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  • A monthly 300,000 liters of diesel are required to power hospitals, but with the dropping temperatures, the region is eating up its limited supply at a manic rate.

    A monthly 300,000 liters of diesel are required to power hospitals, but with the dropping temperatures, the region is eating up its limited supply at a manic rate. | Photo: Reuters

Published 20 January 2019 (11 hours 18 minutes ago)

"Hundreds of patients in Gaza hospitals are under a threat of dire consequences," the health ministry said.

Gaza’s fuel crisis is putting children at risk, the federal health ministry said Sunday, warning that five hospitals are on the verge of closing without the means to activate power generators.

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"Hundreds of patients at Gaza hospitals will be facing an unknown fate when their electric generators shut down due to the fuel crisis," said Ashraf al-Qidra, spokesperson of Gaza's health ministry.

A week ago, the Beit Hanoun hospital closed its doors in northern Gaza and now another five bordering Palestine are slated to close, the minister said.

"We are talking about hundreds of patients, among them 800 suffering kidney failure and tens of prematurely born children, more than 250 surgeries per day, and dangerous pregnancies, including 150 cesarian sections,” he said.

A monthly 300,000 liters of diesel is required to power hospitals, but with the dropping temperatures, the region is eating up its limited supply at a manic rate. Hospital managers are forced to choose between heating the hospital and keeping the lights on.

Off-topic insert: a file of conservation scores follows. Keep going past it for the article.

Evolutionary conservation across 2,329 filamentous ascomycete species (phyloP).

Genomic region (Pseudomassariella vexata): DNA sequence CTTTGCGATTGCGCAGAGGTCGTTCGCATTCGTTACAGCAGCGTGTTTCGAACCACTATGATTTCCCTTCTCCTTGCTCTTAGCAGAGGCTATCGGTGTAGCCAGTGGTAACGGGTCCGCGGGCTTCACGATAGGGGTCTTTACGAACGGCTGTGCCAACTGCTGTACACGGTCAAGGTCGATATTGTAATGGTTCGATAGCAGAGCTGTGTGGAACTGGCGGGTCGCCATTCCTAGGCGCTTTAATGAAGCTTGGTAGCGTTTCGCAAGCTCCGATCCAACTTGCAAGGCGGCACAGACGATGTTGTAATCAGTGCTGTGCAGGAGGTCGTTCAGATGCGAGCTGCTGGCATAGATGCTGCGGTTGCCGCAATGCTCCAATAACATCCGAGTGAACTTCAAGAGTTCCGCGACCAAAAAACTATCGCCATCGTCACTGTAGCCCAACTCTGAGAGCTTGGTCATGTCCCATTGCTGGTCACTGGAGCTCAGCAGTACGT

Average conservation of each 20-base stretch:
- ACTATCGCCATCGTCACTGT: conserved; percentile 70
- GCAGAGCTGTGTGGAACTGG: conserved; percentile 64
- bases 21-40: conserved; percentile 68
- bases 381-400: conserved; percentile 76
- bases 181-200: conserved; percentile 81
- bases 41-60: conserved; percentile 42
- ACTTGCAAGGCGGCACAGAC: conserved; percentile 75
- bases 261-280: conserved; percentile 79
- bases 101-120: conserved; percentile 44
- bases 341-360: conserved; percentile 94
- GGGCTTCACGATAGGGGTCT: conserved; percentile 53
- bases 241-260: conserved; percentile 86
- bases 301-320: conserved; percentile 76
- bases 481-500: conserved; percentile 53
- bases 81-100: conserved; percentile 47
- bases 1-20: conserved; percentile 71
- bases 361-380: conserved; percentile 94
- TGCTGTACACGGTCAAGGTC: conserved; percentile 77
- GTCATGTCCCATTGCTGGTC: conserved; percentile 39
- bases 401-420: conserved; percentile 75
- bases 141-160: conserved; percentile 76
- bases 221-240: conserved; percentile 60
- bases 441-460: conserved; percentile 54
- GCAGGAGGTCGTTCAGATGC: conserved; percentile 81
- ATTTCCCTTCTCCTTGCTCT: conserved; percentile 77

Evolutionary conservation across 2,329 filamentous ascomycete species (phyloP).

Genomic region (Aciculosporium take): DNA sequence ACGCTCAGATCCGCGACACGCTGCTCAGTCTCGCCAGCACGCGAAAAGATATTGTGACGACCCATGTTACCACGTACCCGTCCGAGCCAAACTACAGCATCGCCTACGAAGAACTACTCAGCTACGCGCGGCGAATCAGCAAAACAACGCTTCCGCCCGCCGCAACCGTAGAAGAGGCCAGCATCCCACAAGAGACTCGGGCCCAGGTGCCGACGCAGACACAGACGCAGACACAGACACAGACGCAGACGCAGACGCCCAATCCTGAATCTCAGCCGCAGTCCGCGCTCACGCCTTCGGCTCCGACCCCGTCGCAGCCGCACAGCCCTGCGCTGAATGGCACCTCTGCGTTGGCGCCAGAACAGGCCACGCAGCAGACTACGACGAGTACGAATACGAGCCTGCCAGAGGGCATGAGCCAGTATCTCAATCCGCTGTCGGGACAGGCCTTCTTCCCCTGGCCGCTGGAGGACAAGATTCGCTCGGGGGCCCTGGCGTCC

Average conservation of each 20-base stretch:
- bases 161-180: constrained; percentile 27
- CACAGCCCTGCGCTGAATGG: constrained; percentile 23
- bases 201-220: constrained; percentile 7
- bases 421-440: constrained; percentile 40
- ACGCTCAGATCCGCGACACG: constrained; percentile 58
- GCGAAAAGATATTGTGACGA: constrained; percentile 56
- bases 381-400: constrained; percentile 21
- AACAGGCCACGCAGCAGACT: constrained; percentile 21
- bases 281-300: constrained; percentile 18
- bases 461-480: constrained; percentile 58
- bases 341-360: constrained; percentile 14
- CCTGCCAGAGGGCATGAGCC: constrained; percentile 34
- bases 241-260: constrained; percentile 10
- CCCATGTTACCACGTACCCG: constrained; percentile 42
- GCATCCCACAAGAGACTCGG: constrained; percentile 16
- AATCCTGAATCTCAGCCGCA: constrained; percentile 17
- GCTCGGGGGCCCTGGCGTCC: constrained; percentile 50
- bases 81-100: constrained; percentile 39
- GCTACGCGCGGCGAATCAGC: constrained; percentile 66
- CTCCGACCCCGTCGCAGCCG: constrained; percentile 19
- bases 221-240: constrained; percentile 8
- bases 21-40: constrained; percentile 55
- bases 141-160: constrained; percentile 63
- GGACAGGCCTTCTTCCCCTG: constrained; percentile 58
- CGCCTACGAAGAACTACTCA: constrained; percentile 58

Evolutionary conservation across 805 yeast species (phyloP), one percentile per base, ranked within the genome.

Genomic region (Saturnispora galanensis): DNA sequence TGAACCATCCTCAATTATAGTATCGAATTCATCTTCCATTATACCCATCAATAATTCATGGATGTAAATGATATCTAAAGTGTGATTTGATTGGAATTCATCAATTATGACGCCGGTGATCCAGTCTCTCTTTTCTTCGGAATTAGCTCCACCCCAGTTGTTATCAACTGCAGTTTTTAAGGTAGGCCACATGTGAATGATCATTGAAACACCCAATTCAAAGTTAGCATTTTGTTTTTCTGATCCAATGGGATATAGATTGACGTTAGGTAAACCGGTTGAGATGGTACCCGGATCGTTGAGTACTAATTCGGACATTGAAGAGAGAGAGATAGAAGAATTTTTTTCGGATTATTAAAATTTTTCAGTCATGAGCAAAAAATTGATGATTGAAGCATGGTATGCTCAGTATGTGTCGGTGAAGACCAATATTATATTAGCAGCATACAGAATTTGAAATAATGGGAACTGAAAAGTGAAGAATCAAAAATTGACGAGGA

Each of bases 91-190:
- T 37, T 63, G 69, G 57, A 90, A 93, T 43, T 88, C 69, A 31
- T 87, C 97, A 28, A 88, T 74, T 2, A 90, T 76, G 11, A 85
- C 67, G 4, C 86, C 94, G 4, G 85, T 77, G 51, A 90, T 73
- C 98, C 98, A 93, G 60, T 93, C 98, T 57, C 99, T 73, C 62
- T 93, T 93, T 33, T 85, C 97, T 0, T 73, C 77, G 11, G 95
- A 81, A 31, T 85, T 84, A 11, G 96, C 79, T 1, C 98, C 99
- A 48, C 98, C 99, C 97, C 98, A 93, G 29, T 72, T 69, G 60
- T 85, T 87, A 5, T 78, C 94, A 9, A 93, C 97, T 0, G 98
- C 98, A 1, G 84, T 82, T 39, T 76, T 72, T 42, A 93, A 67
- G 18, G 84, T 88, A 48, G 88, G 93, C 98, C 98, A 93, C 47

Dr. Mohammed Abu Salmiyyah said, "We are threatened with losing many lives. We are facing a major crisis. In addition to medicine shortages from time to time, there is a lack of treatment and failure to be able to travel through the crossings [out of Gaza].

"This is totally against international norms and laws. The patient must feel safe in their hospital bed,” said the general director of Gaza's Al-Rantisi children's hospital.

A mother of an infant dialysis patient, Najwan al-Samouti, told Middle East Eye, “I have been coming to the Abd al-Aziz Rantisi Hospital For Children for four years for dialysis for my son, four times a week, constantly thinking and anxious about the situation. Reducing the number of weekly treatments will lead to pollution of the blood.

“Once again, the world conspires against us. Gaza remains under a continuing blockade. This is the life of the sick children put in danger. Even when electricity is available, it is not constant,” said Al-Samouti, adding that without treatment, her son will die.

The Palestinian Center for Human Rights (PCHR) is petitioning action from the Palestinian Authority to reestablish the fuel trade with Hamas officials after cutting ties with the opposition group two years ago.

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